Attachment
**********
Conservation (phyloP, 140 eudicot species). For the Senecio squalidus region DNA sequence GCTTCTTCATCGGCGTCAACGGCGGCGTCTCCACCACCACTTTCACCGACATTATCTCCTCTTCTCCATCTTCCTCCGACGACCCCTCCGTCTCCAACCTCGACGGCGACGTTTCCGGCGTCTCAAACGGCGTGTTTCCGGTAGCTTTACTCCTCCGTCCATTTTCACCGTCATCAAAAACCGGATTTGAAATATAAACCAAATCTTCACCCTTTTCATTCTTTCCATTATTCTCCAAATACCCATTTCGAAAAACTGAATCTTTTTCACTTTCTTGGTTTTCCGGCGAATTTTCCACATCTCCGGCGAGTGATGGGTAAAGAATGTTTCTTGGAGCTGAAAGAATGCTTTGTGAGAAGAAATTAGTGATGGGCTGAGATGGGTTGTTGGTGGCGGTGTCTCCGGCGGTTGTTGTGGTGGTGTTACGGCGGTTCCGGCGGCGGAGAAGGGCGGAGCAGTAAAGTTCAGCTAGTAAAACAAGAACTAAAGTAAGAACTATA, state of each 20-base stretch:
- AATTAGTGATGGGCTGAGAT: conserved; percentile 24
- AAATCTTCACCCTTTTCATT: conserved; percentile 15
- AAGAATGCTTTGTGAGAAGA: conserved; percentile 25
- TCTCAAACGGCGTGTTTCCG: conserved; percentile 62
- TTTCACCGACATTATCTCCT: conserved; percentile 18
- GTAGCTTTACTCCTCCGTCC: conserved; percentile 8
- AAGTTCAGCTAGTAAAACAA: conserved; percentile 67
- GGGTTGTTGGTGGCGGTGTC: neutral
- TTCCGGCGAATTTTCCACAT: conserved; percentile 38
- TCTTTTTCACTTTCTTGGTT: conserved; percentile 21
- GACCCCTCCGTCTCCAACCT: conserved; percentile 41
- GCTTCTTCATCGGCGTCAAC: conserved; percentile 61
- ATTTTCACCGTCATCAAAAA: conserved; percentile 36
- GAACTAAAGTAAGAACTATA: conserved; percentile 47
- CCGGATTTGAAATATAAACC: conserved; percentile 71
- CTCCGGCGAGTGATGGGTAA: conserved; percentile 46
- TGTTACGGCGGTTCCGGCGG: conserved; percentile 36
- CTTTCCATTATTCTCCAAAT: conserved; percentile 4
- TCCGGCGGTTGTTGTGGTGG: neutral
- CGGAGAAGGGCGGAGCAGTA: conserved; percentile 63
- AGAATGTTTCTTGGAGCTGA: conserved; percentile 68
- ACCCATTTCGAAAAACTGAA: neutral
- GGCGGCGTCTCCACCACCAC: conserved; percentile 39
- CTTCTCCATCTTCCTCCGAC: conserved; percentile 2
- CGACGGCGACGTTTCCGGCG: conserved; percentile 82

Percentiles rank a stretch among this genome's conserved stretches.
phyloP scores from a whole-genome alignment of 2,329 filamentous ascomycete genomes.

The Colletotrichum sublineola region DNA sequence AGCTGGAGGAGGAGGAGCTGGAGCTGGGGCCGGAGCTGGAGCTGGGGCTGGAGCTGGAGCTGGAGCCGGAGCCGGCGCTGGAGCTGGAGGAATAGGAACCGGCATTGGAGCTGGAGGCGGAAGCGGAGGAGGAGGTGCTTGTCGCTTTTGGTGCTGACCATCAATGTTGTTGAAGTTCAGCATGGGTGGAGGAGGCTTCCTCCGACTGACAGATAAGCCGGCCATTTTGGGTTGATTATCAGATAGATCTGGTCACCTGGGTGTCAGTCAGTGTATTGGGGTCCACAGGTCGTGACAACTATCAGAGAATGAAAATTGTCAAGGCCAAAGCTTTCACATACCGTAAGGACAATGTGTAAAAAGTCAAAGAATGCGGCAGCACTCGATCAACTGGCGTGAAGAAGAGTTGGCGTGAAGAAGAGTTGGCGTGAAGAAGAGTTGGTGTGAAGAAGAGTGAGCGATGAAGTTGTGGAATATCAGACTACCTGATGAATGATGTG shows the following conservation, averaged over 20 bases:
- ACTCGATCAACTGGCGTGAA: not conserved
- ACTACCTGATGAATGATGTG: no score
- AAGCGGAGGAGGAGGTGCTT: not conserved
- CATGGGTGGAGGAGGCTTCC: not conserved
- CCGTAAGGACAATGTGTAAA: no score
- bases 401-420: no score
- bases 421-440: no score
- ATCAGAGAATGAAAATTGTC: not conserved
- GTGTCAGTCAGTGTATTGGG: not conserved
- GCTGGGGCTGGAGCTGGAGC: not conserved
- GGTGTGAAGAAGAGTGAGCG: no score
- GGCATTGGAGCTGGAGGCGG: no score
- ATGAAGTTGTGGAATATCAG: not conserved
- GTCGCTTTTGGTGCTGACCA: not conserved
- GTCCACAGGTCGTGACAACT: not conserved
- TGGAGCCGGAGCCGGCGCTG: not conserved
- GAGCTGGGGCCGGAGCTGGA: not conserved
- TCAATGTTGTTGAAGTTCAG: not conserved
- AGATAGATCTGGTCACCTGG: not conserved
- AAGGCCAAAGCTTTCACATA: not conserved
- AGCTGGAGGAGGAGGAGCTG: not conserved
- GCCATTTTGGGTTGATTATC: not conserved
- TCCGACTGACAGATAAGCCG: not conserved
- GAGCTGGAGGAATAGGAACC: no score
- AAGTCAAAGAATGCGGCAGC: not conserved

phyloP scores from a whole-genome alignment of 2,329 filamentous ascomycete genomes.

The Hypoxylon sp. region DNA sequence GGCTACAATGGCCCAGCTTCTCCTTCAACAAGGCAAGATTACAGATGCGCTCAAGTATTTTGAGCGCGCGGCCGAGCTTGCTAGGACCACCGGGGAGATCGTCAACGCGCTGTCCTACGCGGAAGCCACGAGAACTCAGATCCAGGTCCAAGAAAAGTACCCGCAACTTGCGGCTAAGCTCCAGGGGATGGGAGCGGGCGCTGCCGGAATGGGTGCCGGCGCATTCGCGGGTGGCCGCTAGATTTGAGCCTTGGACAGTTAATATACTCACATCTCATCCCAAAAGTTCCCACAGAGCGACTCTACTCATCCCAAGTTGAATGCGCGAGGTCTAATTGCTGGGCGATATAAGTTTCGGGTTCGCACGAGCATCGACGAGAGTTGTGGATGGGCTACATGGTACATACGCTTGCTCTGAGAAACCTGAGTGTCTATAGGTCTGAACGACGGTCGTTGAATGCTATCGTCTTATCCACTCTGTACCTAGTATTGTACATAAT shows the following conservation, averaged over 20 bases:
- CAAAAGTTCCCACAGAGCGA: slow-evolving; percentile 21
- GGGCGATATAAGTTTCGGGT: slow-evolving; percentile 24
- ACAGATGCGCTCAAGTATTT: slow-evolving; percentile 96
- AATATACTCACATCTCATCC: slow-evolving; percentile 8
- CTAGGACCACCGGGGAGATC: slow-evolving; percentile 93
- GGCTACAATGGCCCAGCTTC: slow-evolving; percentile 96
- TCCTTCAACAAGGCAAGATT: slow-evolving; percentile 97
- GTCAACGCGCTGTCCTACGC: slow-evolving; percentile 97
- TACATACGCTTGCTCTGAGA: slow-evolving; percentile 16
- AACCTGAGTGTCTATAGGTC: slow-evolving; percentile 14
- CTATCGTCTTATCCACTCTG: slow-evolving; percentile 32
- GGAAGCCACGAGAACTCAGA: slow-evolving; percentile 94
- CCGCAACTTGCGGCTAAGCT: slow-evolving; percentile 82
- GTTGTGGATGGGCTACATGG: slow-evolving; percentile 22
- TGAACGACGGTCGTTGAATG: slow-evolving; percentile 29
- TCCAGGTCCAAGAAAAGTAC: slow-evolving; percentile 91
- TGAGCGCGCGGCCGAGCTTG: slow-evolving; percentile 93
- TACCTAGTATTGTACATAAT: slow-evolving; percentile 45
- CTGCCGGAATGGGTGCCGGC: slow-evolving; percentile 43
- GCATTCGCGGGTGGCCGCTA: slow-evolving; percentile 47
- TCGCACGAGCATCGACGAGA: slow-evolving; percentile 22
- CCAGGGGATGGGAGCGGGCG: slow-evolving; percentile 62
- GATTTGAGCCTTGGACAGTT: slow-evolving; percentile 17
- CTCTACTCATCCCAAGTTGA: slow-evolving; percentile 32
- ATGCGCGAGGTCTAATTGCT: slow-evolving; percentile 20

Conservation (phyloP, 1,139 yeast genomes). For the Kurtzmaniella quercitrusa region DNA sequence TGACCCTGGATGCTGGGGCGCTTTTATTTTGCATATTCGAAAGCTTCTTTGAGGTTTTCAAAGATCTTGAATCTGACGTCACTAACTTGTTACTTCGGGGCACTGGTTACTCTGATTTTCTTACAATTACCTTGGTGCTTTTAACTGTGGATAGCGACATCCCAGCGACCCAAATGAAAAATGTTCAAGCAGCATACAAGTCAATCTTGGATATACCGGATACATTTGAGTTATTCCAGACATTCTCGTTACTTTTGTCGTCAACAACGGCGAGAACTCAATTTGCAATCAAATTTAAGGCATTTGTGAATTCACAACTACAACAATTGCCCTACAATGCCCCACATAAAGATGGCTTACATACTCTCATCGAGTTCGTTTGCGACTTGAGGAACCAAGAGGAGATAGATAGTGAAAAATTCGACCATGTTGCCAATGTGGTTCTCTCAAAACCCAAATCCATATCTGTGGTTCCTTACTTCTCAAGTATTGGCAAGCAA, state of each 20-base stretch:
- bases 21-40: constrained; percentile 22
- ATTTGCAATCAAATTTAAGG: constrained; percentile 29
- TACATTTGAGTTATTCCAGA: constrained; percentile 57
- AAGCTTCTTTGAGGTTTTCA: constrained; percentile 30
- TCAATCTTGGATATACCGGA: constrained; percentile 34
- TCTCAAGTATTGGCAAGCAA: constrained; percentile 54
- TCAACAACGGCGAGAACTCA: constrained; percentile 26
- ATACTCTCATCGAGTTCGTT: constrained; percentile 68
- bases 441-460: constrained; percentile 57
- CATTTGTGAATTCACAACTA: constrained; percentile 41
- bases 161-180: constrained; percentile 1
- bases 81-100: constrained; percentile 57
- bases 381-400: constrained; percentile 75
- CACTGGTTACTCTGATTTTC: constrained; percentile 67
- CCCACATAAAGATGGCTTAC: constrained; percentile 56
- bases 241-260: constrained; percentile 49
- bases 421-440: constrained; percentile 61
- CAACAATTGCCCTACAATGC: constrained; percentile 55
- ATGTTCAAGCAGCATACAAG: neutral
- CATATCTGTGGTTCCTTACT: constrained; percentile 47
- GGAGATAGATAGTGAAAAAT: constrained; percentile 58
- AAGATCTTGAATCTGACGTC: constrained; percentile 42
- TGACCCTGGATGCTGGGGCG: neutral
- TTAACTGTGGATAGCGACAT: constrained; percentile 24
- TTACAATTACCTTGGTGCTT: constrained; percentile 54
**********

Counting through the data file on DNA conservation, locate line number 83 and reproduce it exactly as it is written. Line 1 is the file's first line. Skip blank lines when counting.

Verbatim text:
- bases 21-40: constrained; percentile 22